Sen. Casey urges passage of bill to crack down on fentanyl supply chains and traffickers - TAI News
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Drug overdose deaths have risen sharply in the United States in recent years, according to the U.S. Drug Enforcement Administration, with fentanyl and other synthetic opioids responsible for about two-thirds of those cases. A bipartisan bill, the Fentanyl Eradication and Narcotics Deterrence (FEND) Off Fentanyl Act, the co-sponsors of which include Pennsylvania Democratic U.S. Sens. Bob Casey and John Fetterman, would target the supply chains for those lethal drugs.

“We’re standing here today announcing, or reminding folks, that it’s through the Senate, but we have to get it through the House,” Casey said at a Feb. 26 press conference in Scranton. “It’s just not good enough for a politician, in either party, to say you want to stop fentanyl trafficking, you want to finally take the steps that we need to take to stop fentanyl at the border or anywhere else. That’s not good enough. Talk is cheap here. You have to vote for FEND Off Fentanyl and vote for the investments and the screening technology at the border.”

The bill, designed to keep fentanyl and other illicit opioid drugs out of the country, was approved by the U.S. Senate on Feb. 13 as part of a broader emergency spending bill. The White House has endorsed that package, but House Speaker Mike Johnson (R-LA) is refusing to allow a vote on it in his chamber.

According to the Pennsylvania Office of Drug Surveillance and Misuse Prevention, 5,158 Pennsylvanians died from drug overdoses in 2022. Of those, 84.4% were opioid-related and 78.4% involved fentanyl. 

Of the roughly 106,000 American deaths from drug overdoses in 2021, more than 70,000 (about 66%) involved fentanyl or other non-methadone synthetic opioids.

“My beloved son, Zack, died of fentanyl poisoning, and our lives were shattered,” Peggy Heidish, a parent from Edgewood, Pennsylvania, said at a Feb. 19 press conference with Casey in support of the legislation, according to an email sent by Casey’s office. “It’s a battle to go for anybody to make it through recovery. But the presence of this poison, this fentanyl, makes it even harder to win that battle. He was trying so hard to get free of what I now understand is a terrible and difficult disease to battle. … No one makes it through recovery when they’re dead.”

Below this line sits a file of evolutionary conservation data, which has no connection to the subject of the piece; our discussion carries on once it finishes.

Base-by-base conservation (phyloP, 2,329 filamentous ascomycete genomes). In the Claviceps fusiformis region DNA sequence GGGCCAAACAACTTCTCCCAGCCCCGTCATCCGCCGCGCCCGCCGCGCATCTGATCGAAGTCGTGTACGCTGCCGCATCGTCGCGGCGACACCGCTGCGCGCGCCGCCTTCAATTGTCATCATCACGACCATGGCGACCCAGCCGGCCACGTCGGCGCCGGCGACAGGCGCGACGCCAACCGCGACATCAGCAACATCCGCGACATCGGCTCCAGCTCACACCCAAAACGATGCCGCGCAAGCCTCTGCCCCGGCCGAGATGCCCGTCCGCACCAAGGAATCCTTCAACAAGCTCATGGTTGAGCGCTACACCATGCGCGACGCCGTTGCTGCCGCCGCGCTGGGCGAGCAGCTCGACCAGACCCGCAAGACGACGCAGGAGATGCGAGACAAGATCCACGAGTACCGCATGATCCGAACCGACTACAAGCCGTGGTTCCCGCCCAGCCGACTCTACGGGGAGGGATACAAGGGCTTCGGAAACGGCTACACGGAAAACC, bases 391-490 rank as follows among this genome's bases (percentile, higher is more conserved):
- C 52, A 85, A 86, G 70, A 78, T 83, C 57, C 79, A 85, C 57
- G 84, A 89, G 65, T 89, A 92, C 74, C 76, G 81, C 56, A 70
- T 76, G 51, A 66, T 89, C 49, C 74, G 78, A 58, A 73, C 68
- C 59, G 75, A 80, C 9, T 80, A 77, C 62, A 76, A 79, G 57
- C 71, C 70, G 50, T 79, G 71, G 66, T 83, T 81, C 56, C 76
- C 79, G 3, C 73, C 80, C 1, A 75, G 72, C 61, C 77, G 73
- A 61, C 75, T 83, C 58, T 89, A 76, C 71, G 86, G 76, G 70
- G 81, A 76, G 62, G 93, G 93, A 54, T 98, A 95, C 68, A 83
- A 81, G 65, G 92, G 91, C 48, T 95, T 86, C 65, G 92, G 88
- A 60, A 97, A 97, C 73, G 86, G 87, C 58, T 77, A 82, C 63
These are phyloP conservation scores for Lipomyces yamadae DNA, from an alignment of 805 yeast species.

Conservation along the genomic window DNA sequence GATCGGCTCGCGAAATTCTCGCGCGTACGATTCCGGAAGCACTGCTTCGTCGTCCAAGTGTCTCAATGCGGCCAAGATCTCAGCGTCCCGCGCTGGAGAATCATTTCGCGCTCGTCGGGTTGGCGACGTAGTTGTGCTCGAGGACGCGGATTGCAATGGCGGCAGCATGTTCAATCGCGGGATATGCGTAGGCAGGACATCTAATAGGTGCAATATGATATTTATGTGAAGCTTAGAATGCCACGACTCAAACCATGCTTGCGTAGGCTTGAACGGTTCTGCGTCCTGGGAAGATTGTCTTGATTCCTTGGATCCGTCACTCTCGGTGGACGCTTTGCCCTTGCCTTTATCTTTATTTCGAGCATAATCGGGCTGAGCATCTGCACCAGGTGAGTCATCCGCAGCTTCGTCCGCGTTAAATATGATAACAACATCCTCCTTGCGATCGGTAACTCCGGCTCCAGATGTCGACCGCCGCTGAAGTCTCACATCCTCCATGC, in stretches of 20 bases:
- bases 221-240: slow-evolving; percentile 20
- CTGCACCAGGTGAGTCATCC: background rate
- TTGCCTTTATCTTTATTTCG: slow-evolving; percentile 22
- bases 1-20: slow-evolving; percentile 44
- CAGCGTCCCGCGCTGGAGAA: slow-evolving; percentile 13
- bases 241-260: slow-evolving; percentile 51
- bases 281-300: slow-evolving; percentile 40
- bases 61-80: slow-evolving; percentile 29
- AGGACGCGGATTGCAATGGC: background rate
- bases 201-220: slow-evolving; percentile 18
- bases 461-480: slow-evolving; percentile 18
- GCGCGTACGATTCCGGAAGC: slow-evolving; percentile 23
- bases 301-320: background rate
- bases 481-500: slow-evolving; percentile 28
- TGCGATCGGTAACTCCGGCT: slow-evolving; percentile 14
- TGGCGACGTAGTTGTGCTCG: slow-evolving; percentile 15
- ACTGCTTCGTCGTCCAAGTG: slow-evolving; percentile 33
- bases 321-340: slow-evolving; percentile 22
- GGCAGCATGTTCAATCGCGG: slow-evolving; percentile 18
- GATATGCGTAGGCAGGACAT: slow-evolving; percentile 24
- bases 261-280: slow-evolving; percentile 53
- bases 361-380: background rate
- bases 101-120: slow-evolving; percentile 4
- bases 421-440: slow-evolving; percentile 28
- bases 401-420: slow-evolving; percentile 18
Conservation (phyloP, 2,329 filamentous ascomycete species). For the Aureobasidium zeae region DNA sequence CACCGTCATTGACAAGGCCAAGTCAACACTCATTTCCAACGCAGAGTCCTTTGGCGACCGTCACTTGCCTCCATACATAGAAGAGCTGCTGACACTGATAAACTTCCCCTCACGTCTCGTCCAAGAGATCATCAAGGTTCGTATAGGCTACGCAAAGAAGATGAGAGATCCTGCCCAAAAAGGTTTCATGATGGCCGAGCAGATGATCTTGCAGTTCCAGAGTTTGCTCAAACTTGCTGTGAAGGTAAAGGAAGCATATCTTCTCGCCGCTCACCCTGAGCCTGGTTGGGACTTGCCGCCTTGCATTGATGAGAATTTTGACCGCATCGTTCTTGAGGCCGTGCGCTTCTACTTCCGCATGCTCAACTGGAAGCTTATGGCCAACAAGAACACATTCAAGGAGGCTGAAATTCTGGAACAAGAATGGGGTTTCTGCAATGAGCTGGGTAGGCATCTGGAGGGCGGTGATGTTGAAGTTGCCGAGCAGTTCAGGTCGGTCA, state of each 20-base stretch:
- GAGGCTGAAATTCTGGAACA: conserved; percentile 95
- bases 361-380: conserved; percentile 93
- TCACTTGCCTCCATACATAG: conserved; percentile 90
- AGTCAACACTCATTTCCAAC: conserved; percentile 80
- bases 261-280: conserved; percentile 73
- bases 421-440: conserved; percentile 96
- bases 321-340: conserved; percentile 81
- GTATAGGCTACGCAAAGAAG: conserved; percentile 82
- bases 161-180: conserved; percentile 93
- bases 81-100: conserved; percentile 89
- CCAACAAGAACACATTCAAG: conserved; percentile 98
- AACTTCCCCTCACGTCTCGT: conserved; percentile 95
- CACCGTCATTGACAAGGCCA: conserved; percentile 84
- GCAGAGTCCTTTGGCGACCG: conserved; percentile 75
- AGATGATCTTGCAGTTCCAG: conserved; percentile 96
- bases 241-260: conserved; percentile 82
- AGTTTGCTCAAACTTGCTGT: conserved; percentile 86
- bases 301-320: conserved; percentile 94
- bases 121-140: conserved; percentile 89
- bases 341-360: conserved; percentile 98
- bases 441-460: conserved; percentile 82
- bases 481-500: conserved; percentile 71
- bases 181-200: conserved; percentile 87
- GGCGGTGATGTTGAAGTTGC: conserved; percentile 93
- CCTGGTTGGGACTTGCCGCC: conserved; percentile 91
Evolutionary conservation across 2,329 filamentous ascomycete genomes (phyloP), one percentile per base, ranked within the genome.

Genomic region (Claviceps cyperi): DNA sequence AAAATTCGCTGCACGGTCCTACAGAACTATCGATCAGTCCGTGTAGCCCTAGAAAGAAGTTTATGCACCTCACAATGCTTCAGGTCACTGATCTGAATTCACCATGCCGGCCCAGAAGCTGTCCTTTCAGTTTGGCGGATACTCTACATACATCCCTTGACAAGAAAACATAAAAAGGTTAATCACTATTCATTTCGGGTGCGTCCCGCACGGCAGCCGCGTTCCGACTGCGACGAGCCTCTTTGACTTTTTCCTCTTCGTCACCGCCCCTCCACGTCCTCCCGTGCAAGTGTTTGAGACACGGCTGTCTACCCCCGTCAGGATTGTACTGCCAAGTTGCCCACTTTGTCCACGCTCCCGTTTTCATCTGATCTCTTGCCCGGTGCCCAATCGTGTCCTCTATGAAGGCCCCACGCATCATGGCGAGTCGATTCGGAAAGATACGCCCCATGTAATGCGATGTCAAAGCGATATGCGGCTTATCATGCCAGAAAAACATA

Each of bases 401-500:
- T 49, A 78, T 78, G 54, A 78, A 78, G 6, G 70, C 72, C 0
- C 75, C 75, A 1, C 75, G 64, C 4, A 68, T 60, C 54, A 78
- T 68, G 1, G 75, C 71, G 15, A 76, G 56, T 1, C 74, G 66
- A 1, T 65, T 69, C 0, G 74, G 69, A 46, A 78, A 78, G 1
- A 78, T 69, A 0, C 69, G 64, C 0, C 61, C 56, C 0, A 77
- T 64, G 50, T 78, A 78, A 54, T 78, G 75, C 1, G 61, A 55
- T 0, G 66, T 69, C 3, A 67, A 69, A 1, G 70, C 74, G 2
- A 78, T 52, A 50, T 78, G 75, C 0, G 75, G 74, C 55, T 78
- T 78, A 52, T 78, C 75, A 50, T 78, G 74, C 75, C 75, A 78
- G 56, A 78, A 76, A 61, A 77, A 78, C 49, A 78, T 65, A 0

Janet Morrison-Heberling of Pine, Pennsylvania, said at the same event that her daughter died from a fentanyl overdose in 2022: “She was my only child, and obviously, part of my heart and soul are gone with her. I’ll never have a new picture of her again. And she was a beautiful person, and she was way more than her drug addiction. I am so proud to be a part of the positive things to come as a result of this act. …Today I can say, Sen. Casey showed us he is a man of his word.”

The bill’s provisions would officially designate international fentanyl trafficking a national emergency, require the federal government to impose economic sanctions against drug cartels and criminal organizations involved in trafficking, and authorize the Treasury Department to crack down on fentanyl-related money launderers.

Casey announced his support for the bill in May 2023.

“In order to combat the opioid epidemic ravaging Pennsylvania communities, we must stop the flow of fentanyl onto our streets,” he said in a press release that September. “We need to crack down on the Chinese producers of synthetic fentanyl and the Mexican cartels that bring it across the border by hitting them where it hurts—their bottom line. There’s too much at stake for Pennsylvania communities to not get this done.”

Casey has backed other efforts to address the opioid crisis.

In 2017, he co-sponsored the bipartisan STOP Act, which expanded the U.S. Postal Service’s data tracking to curb drug smuggling, and the bipartisan INTERDICT Act, which funded fentanyl screening devices for U.S. Customs and Border Protection. Both bills were signed into law by President Donald Trump.

In October 2023, he and seven other Senate Democrats wrote to President Joe Biden in support of additional border security funding to stop fentanyl smuggling.

This January, Casey introduced the Stop Fentanyl at the Border Act, which would increase screening at ports of entry along the southwest border, the most common entry point. The bill is awaiting action in the Homeland Security and Government Affairs Committee.

The FEND Off Fentanyl Act, introduced by Republican South Carolina Sen. Tim Scott, has been endorsed by several groups representing first responders and law enforcement officers. Casey and Fetterman are two of 68 Senate co-sponsors. 

At a January hearing of the Senate Banking Committee, Scott blamed the GOP-controlled U.S. House of Representatives for not getting the bill to Biden’s desk in 2023: “And unfortunately, we’re here today having another hearing on FEND Off Fentanyl because our friends on the other side of the Capitol, because of the shenanigans at the end of last year, did not get the bill included in legislation that would have made this, I believe, law already. It is incredibly unfortunate that playing politics is still a game played in Washington, especially on something so important. … it’s not just frustrating to those of us on this committee, those of us in Congress, it is incredibly frustrating to the people of our country who watch the devastation eat away at their communities.”

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